Thursday, June 02, 2011

You cannot bring revolution thru Facebook

I have noticed a few things about Facebook activism. There are very few updates on the site on weekends. So most people, it seems, use their office computer to practise this ‘activism’. An angry Facebook voice will never translate into meaningful action.

Along with these part-time activists, there is a new breed of ‘online activists’. I also notice that comments on one’s Facebook status or news posts are not given much attention—‘debates’ never go beyond the first comment.

I know from personal experience now, only too well, that the internet can at best supplement action on the ground, it cannot take its place. The internet can also give the impression that thousands of people are committed to a certain cause. There are pages with titles like ‘One Million to Stop Operation Green Hunt’ on Facebook. But where are those million people? The same few people update those pages all day, and ‘like’ the posts between themselves.

These people may empathise with an issue in all honesty, but they rarely ever act on their convictions. Recently, in March, there was quite an uproar after cases of arson, murder and rape were reported in Dantewada. A demonstration was planned in Delhi outside Chhattisgarh House, and going by the response on the internet, I thought there would be vociferous protests against the atrocities. But again, to my utter dismay, there were just about 20 odd people who turned up.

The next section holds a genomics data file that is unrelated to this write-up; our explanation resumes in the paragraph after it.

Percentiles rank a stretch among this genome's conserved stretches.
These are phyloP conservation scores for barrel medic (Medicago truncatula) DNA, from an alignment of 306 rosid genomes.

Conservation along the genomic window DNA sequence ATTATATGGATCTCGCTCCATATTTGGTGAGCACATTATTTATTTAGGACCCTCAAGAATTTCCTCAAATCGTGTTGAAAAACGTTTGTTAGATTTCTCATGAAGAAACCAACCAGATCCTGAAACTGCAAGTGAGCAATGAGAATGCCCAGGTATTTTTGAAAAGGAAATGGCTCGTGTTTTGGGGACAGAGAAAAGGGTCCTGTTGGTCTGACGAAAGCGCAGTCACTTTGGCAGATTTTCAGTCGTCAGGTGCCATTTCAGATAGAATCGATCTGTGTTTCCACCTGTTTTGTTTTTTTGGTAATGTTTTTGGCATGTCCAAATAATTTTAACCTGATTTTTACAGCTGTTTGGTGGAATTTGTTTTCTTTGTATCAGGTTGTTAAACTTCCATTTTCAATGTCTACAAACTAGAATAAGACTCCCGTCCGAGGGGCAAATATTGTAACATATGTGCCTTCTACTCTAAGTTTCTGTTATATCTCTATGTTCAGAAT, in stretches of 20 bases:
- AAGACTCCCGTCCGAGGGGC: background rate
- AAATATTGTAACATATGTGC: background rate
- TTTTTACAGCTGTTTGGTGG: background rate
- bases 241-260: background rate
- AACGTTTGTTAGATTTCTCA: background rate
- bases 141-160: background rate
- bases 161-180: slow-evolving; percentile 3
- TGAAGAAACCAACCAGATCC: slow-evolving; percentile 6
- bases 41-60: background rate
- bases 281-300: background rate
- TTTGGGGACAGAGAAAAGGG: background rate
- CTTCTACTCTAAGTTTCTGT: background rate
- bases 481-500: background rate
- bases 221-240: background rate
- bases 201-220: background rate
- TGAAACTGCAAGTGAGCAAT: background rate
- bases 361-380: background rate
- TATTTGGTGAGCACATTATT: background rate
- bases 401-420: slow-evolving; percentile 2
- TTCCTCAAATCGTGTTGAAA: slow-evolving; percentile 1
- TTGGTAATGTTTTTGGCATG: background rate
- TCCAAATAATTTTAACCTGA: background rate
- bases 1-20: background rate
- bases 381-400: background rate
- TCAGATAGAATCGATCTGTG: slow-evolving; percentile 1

After the recent revolution in Egypt, people have started looking at the internet with great hope. It may have some hidden force that I am unaware of, but it is not my medium for activism that aims to achieve anything. Activists can use the internet as a platform, but if people begin to mistake an internet rant for real activism, then it’s a disservice to the cause.

Ironically, my activism today is restricted to posting updates on the internet, and that leaves me unhappy. I am restless and I want to get on the road again. But will any of those who offer online solidarity care to join me? Since returning to Dantewada would only lead to my arrest on false charges, perhaps my only way to stay connected with my work and people across the country is via Facebook.

My mind, however, is busy conjuring real ideas and plans. Offline. It’s what offers me hope.  Real hope.
Himanshu Kumar with Priyanka Borpujari in Open. Here

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